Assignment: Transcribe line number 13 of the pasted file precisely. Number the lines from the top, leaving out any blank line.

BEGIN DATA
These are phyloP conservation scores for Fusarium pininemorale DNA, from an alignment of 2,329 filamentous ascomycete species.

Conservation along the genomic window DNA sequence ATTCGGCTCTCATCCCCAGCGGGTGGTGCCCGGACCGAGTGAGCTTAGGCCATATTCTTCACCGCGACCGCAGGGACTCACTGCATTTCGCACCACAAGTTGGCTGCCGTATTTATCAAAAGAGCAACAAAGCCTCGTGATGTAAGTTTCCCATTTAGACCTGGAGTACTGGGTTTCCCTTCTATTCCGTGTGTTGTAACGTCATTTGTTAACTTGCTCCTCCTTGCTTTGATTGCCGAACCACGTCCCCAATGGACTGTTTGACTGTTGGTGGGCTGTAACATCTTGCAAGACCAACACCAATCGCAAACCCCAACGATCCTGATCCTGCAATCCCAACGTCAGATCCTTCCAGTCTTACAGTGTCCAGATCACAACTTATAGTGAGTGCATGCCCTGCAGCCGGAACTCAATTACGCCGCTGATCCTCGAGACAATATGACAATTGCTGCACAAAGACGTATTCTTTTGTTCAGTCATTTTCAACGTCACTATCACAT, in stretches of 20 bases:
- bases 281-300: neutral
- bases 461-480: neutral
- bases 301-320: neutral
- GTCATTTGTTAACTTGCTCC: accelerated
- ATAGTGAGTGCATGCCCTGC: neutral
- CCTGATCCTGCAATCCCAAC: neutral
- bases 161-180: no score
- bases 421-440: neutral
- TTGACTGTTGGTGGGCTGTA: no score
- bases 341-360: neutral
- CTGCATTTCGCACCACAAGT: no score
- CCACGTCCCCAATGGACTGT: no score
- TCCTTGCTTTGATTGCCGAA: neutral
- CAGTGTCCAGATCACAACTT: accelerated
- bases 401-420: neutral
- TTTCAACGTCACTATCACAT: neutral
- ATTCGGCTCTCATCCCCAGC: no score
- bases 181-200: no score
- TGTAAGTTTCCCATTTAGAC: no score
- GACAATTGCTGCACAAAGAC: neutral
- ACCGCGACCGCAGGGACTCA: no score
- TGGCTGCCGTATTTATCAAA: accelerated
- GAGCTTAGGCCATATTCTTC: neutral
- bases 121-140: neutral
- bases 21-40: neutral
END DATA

- CTGCATTTCGCACCACAAGT: no score